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Wednesday, July 29, 2009

Stop committing to iteration scope!


This may seem like heresy in the world of "Scrum requires commitments from the team", but think about it.

If your iteration is about two weeks (give or take) and your team is pretty much fixed for that period of time (you can't really "change" a team that fast), then what else is left? Yes, precisely: only scope if left.

In a typical iteration your time is fixed (it better be if you are doing Scrum), your capacity/team is fixed so you are left with only one decision to make: choose to respect either scope or Definition of Done.

Definition of Done is probably the single most important practice as it is the practice that makes sure you have a future, so your choice should be pretty obvious! Don't commit to scope!

It's not that simple, mister!



Of course, the devil is in the details. How can you commit to "anything" for an iteration? Here in lies the crucial point of this post: User Stories are not fixed scope! If you have read anything about User Stories you know of the INVEST properties that each story should respect. The second property is N-Negotiable. This means that even if you commit to deliver the value explicit in the User Story the actual way you deliver that value is to be negotiated with the Product Owner/Customer. This negotiation is the key dynamic for teams that want to succeed at meeting their iteration commitments.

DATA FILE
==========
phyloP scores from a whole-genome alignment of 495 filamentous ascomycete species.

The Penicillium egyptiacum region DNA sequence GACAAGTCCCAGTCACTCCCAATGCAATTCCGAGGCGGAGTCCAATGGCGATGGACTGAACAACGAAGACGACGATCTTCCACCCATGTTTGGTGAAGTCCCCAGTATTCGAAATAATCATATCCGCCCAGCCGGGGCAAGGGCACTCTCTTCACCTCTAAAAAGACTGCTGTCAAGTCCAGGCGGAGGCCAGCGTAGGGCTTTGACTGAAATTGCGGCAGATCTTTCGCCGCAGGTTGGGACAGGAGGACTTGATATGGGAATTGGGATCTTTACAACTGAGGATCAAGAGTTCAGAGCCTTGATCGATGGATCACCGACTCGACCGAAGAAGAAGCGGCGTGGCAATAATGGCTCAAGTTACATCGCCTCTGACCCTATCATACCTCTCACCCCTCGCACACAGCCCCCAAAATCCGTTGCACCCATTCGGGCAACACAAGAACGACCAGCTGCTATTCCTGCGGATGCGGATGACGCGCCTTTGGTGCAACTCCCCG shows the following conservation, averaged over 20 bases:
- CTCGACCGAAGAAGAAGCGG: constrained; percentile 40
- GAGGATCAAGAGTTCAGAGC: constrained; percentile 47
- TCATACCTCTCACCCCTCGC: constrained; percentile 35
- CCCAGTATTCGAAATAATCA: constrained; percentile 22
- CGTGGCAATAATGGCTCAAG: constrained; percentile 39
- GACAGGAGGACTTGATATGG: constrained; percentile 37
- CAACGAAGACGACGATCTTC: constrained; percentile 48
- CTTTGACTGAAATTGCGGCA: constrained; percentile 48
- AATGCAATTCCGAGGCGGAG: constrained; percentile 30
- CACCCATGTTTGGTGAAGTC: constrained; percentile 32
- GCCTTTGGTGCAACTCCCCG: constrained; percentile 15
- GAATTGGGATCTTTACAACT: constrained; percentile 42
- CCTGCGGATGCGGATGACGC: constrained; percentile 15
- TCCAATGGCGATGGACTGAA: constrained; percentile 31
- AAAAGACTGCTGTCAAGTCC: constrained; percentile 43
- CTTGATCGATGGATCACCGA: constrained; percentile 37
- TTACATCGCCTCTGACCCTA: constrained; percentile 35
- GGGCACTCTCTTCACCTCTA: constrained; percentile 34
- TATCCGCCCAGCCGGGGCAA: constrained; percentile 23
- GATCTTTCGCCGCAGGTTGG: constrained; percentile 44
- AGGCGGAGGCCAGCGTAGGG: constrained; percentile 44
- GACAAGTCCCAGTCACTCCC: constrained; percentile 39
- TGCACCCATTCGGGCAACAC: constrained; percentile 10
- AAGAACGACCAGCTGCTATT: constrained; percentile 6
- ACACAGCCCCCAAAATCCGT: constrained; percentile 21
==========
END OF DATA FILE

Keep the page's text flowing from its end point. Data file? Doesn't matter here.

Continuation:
In an iteration you will discuss which are the key User Stories to be delivered. However, later on, when you find out that you are over-budget you should take clear actions, together with the Product Owner, to find out what is the key functionality for each of the remaining stories that should be delivered within the ongoing iteration. And drop the rest!

There's no point in doing over-time and delivering something you will have to throw away later on (because of quality problems or other). Sit down with the product owner and decide what to drop, what to keep in order to deliver the maximum amount of customer value without breaking the most important commitments Schedule and Quality.

Keep your relationship with the product owner as that is the most important relationship for an Agile team.

Photo credit: d_oracle @ Flickr

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